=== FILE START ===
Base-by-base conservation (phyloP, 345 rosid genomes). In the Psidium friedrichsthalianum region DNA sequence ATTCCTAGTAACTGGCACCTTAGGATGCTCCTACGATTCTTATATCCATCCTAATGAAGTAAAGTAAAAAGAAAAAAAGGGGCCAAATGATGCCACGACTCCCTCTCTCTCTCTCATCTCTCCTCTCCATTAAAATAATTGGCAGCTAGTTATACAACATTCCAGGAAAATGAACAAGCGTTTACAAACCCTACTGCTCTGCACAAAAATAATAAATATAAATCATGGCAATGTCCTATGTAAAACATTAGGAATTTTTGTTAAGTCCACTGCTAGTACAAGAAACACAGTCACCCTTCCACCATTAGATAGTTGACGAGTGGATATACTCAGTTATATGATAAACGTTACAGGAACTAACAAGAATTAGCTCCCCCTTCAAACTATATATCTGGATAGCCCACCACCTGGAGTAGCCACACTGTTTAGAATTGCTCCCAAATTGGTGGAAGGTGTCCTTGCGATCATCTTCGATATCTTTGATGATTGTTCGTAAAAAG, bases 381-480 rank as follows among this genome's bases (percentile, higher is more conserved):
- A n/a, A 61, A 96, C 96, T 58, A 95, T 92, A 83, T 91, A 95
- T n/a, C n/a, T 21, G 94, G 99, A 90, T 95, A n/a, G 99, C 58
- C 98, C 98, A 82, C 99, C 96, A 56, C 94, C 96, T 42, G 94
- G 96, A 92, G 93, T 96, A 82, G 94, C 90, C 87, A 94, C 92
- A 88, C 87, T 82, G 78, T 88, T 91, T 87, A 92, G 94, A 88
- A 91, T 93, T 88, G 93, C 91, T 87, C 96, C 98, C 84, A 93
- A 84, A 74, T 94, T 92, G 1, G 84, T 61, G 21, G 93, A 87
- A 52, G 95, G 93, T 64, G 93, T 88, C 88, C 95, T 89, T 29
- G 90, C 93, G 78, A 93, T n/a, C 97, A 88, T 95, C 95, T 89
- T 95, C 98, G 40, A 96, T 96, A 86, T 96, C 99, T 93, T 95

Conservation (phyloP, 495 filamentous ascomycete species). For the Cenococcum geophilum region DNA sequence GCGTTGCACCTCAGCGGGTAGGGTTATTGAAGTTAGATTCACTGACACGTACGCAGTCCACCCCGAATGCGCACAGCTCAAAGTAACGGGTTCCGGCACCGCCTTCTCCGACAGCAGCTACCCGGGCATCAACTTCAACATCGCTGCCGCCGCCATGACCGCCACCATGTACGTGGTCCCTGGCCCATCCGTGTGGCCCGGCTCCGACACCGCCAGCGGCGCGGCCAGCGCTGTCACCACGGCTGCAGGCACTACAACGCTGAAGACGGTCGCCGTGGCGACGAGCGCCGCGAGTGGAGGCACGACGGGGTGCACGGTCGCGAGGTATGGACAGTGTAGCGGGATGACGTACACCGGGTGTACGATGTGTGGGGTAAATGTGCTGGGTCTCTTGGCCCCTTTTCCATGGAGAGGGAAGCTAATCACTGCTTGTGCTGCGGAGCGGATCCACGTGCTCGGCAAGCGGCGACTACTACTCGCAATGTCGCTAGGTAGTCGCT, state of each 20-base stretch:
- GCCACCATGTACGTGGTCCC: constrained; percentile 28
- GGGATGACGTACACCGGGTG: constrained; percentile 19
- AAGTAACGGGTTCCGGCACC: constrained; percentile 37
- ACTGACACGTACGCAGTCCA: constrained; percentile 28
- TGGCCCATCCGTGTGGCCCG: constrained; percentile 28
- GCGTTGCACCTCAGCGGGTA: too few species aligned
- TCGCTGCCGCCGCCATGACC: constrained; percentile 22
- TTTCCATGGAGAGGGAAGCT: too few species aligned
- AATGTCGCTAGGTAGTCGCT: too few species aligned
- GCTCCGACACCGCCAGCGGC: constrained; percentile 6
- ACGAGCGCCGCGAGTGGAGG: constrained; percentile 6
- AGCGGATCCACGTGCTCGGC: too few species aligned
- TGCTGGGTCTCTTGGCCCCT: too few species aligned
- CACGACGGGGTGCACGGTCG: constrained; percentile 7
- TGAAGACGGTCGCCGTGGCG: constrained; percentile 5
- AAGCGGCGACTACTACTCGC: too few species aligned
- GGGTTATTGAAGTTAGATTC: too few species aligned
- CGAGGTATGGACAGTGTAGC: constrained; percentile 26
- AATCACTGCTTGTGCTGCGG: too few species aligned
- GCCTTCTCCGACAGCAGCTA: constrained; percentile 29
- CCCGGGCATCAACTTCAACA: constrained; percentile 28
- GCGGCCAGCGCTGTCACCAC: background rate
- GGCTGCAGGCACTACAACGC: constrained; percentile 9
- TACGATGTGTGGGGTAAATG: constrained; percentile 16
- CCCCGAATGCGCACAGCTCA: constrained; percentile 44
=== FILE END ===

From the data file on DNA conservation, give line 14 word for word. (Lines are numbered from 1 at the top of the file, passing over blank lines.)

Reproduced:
- GGGATGACGTACACCGGGTG: constrained; percentile 19